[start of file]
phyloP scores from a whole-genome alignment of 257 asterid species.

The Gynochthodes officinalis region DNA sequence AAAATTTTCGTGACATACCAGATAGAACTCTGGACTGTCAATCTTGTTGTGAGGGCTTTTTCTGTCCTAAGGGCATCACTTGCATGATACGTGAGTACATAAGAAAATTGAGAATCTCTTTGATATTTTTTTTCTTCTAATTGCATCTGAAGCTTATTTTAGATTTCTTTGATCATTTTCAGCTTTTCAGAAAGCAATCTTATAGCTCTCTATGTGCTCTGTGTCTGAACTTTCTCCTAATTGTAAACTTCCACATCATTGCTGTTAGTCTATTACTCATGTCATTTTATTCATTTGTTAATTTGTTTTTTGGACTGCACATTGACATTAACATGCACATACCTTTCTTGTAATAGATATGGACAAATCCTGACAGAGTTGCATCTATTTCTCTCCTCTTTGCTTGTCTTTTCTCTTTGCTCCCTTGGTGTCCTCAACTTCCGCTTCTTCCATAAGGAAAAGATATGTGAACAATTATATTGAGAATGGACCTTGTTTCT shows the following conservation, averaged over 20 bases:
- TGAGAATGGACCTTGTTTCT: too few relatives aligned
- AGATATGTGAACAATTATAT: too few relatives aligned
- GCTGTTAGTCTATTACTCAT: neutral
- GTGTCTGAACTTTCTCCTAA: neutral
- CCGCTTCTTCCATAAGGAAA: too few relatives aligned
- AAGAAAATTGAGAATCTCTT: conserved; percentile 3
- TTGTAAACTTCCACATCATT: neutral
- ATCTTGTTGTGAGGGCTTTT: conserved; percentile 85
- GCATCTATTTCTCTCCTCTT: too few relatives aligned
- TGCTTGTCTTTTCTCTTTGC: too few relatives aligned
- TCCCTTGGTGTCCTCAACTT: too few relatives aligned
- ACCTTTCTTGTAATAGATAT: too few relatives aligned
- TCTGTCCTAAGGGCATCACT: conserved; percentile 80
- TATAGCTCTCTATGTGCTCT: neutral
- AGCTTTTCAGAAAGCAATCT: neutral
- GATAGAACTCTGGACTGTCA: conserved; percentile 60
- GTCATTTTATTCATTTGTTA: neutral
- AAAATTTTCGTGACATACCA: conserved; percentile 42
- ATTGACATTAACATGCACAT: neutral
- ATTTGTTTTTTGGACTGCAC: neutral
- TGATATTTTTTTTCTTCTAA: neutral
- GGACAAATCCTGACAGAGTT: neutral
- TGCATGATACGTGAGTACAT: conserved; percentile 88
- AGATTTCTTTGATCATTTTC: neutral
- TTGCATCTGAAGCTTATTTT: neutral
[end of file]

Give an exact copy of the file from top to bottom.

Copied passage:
phyloP scores from a whole-genome alignment of 257 asterid species.

The Gynochthodes officinalis region DNA sequence AAAATTTTCGTGACATACCAGATAGAACTCTGGACTGTCAATCTTGTTGTGAGGGCTTTTTCTGTCCTAAGGGCATCACTTGCATGATACGTGAGTACATAAGAAAATTGAGAATCTCTTTGATATTTTTTTTCTTCTAATTGCATCTGAAGCTTATTTTAGATTTCTTTGATCATTTTCAGCTTTTCAGAAAGCAATCTTATAGCTCTCTATGTGCTCTGTGTCTGAACTTTCTCCTAATTGTAAACTTCCACATCATTGCTGTTAGTCTATTACTCATGTCATTTTATTCATTTGTTAATTTGTTTTTTGGACTGCACATTGACATTAACATGCACATACCTTTCTTGTAATAGATATGGACAAATCCTGACAGAGTTGCATCTATTTCTCTCCTCTTTGCTTGTCTTTTCTCTTTGCTCCCTTGGTGTCCTCAACTTCCGCTTCTTCCATAAGGAAAAGATATGTGAACAATTATATTGAGAATGGACCTTGTTTCT shows the following conservation, averaged over 20 bases:
- TGAGAATGGACCTTGTTTCT: too few relatives aligned
- AGATATGTGAACAATTATAT: too few relatives aligned
- GCTGTTAGTCTATTACTCAT: neutral
- GTGTCTGAACTTTCTCCTAA: neutral
- CCGCTTCTTCCATAAGGAAA: too few relatives aligned
- AAGAAAATTGAGAATCTCTT: conserved; percentile 3
- TTGTAAACTTCCACATCATT: neutral
- ATCTTGTTGTGAGGGCTTTT: conserved; percentile 85
- GCATCTATTTCTCTCCTCTT: too few relatives aligned
- TGCTTGTCTTTTCTCTTTGC: too few relatives aligned
- TCCCTTGGTGTCCTCAACTT: too few relatives aligned
- ACCTTTCTTGTAATAGATAT: too few relatives aligned
- TCTGTCCTAAGGGCATCACT: conserved; percentile 80
- TATAGCTCTCTATGTGCTCT: neutral
- AGCTTTTCAGAAAGCAATCT: neutral
- GATAGAACTCTGGACTGTCA: conserved; percentile 60
- GTCATTTTATTCATTTGTTA: neutral
- AAAATTTTCGTGACATACCA: conserved; percentile 42
- ATTGACATTAACATGCACAT: neutral
- ATTTGTTTTTTGGACTGCAC: neutral
- TGATATTTTTTTTCTTCTAA: neutral
- GGACAAATCCTGACAGAGTT: neutral
- TGCATGATACGTGAGTACAT: conserved; percentile 88
- AGATTTCTTTGATCATTTTC: neutral
- TTGCATCTGAAGCTTATTTT: neutral